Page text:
Date:January 06, 2013

Emma Shellaker


Unmarried, Pregnant, Send Away


Sam Abell Geary & HorseDuring the second half of 1898 Emma Shellaker, who was 32 years old, unmarried and possibly, at that time, the choir mistress at the local Baptist Chapel, became pregnant. The father of this child was a local man, SAM ABELL GEARY (pictured right), who was around 12 years her junior being around 20 years old when Emma became pregnant. Sam was a carpenter by trade, as were other members of the Geary family in Billesdon.

The Census Returns for 1891 shows Sam living with his family in Uppingham Road in that village, together with his father, WILLIAM GEARY, a carpenter born in Thornton, Leicestershire around the year 1841 and his mother, SARAH GEARY who was born in Ulverscroft, also in Leicestershire, around the year 1854. Sam Abell Geary himself was born in 1877. The Census also records an older brother, JOHN GEARY and a younger sister MARY. A swift marriage of Emma & Sam was considered but Sam’s mother was opposed to the idea as she did not approve of Sam ‘courting’ Emma. The age of Sam Geary’s mother may have been a significant factor in Sarah Geary’s opposition to the relationship, as her potential daughter-in-law was only eight years younger than herself!

As marriage between Sam & pregnant Emma was now ruled out, her family decided the baby, once born, would be given away for adoption. Consequently it was agreed the child would be adopted by Emma’s older sister ‘Polly’ (Mary Jane) who, as mentioned above, had married Frank Brown in 1892, (bigamously as it later transpired but that is another story!) and at that time was living near Bournemouth with her husband and, at that time, their three children of their own. So Emma was subsequently “sent away” to stay with her sister Polly at her home in the Bournemouth area on the south coast of England until the baby was born to avoid the disgrace which pregnancy would bring to the family, and in particular to evade the wrath of the Reverend Field, the Baptist Minister at the Chapel. The following year, on Thursday the 16th of April 1899, Emma gave birth to a daughter. Emma registered her child’s birth the following month on the May 17th 1899 at Christchurch in Dorset. Christchurch is around five miles from Bournemouth where the baby was born  at “174, Holdenhurst Road”, the home of her sister Polly.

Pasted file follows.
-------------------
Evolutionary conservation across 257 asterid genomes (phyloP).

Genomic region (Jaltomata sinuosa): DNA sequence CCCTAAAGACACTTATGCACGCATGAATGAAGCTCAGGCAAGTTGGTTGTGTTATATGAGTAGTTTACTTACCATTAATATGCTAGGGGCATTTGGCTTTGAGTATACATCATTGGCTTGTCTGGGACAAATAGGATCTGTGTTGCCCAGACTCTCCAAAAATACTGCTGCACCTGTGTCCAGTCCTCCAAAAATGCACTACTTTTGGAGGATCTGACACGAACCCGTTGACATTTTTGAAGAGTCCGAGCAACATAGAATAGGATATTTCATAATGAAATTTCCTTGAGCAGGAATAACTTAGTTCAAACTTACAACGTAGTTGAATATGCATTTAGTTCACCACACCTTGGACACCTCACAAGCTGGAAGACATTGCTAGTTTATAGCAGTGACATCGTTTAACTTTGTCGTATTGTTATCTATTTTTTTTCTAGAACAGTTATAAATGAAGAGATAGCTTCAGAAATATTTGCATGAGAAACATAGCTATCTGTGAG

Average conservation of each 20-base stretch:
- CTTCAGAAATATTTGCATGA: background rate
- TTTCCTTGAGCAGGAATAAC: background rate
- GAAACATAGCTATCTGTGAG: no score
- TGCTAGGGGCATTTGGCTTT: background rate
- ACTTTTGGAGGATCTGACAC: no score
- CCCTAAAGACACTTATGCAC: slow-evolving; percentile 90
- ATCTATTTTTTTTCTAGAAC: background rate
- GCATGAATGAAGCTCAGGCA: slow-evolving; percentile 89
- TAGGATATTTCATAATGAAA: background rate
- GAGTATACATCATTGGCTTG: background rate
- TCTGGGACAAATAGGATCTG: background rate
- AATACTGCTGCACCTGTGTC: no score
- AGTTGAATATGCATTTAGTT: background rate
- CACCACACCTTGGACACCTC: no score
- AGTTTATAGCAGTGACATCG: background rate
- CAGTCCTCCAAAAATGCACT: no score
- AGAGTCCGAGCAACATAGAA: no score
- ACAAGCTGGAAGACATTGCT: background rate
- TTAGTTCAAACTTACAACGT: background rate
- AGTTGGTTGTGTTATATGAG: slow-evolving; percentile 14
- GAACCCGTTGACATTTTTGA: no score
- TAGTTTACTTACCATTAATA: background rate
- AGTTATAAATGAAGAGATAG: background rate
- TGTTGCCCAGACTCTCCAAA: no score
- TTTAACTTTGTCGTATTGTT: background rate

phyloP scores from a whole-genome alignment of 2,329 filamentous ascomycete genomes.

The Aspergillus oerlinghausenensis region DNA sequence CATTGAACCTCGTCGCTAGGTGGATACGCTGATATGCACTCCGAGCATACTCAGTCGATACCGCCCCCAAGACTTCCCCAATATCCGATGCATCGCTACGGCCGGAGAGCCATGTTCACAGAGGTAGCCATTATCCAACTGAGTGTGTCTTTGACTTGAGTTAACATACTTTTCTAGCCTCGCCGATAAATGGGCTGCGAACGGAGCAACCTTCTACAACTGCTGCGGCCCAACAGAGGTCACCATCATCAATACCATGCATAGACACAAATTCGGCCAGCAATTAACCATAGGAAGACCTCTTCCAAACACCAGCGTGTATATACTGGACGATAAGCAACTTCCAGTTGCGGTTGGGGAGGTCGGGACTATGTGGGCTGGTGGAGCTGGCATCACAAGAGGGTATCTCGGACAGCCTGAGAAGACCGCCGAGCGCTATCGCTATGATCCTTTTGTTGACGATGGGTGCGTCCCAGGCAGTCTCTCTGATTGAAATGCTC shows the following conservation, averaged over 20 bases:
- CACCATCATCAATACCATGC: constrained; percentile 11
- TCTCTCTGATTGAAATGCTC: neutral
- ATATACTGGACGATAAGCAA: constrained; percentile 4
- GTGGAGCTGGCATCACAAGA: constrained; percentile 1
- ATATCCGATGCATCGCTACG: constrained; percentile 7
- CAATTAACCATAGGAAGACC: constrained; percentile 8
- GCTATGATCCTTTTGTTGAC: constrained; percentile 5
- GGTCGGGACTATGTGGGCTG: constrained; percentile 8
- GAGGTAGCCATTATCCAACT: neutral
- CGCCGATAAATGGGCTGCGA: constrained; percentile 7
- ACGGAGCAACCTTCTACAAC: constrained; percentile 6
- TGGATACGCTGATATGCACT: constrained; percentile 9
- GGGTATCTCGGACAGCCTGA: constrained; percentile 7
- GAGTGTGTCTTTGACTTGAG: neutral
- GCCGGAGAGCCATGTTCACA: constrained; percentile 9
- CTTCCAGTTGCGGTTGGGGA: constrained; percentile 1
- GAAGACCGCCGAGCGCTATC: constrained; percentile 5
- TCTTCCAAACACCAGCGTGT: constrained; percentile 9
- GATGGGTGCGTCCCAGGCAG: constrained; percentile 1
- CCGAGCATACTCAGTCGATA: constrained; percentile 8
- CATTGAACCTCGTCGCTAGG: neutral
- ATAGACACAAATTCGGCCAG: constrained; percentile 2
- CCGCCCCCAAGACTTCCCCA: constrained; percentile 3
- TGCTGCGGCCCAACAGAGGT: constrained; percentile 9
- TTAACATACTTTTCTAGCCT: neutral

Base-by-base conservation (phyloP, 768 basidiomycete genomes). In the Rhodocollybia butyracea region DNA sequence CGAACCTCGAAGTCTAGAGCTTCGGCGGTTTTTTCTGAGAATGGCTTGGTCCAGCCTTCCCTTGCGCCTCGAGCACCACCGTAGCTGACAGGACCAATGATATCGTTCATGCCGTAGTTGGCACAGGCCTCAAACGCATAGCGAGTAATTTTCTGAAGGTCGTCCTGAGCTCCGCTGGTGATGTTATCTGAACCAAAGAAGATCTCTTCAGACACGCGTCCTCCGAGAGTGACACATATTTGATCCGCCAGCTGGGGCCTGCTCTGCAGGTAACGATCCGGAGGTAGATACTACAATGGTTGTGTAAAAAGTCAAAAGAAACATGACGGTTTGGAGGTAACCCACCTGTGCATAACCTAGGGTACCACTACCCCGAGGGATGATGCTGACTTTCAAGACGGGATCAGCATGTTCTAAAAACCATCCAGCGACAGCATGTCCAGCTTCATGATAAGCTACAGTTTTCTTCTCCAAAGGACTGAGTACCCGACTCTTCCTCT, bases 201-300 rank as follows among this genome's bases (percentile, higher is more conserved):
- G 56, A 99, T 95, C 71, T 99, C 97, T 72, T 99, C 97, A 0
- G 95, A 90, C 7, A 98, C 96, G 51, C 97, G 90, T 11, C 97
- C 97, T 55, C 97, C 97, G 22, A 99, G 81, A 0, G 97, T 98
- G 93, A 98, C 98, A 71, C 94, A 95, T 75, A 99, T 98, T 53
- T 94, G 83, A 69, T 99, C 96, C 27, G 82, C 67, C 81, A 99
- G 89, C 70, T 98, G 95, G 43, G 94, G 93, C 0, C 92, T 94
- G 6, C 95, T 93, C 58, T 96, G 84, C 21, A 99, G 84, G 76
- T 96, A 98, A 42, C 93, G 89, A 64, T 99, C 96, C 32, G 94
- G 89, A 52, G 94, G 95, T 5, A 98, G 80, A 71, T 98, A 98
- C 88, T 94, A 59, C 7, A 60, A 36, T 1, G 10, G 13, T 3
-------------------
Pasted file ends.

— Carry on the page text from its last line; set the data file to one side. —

As can be seen below this certificate does not identify the name or occupation of the father but the baby’s name, as registered was “Doris Mary Geary Shellaker”, confirming beyond doubt the full parentage of the child.

Doris Mary Geary Shellaker - Birth Certificate 1899

The Birth Certificate of Emma Shellaker’s First Child – “Doris Mary Geary Shellaker”

However the arranged adoption of her daughter by Emma’s sister Polly did not take place as intended as Polly herself became pregnant with her fourth child during the time Emma moved down to the south coast for her own confinement. Polly already had three children under the age of six and with another baby on the way it now became impractical for Polly to adopt Emma’s baby. Another plan was now required…….

Before I explain the fate of Emma’s new born daughter I should outline details of the family of Emma’s mother – the Grocock family, and include an introduction to the CURTIS family.

The maiden name of Emma’s mother, Mary Ann Shellaker, was GROCOCK. She was born in 1837 or 1838 in the nearby village of Hallaton in East Leicestershire. She was one of at least five children of JOHN & ANN GROCOCK. John Grocock was a carpenter in Hallaton. Of the five known children of John & Ann Grocock two died in infancy – WILLIAM & JANE. Mary’s two surviving siblings were a brother JOHN, who was two years her junior and a sister named EMMA, who was born around 1842 or 1843, when Mary was five years old.

Later, in adulthood the two sisters married; MARY ANN married RICHARD SHELLAKER in 1861 and EMMA married THOMAS CURTIS. (The year is unknown). After their marriages both sisters lived with their respective husbands in Tugby. Thomas & Emma Curtis (nee Grocock) had at least two daughters; JANE & LOUISA.  Louisa was born around 1871. Both of these girls were baptised as infants at the church at Tugby on May 7th 1871. Baptised also on that same day was Elizabeth Shellaker, the younger sister of Emma Shellaker who was born in 1867 but later died in 1888. At the time of the baptism of his daughters, Thomas Curtis is recorded as a ‘Carpenter’, later in the 1891 Census he is listed as a ‘Grocer’.

So it was to her sister, Emma Curtis, that Mary Shellaker turned to for help in a second attempt to find a home for the child of her unmarried daughter, Emma. Consequently Emma’s baby daughter, who was registered at birth as Doris Mary Geary Shellaker was adopted by Emma Shellaker’s Aunty, Emma Curtis and the child grew up in Tugby as ‘Mary Curtis, the adopted daughter of Thomas and Emma Curtis’. But as Thomas & Emma Curtis were at this time both around fifty-six years of age, Emma daughter was actually raised by Louisa Curtis, one of daughters of Thomas & Emma Curtis. Louisa was around twenty-eight years old at that time and was a midwife who remained unmarried throughout the rest of her life. She was the other witness of the marriage in 1892 of Polly Shellaker and Frank Brown.

Baptist Chapel, Back Street, Billesdon. c.1906It is a Wednesday in mid-November, 18 months have passed in our story since the birth of “Doris Mary Geary”, and there is wedding taking place. Emma Shellaker marries Sam Abell Geary on 14th November 1900 in the Baptist Chapel in Billesdon.

However most of those present on this November day were totally unaware that when Emma Shellaker, spinster of the parish and choir mistress at that chapel, walked into to marry Sam Abell Geary she was, for the second occasion in her life, pregnant.

At the time of their wedding Emma was 34 years old, Sam Geary was 23 years old. The couple were married by the REVEREND J. B. FIELD (who was the grandfather of John Brown, the future husband of Emma’s sister Nellie).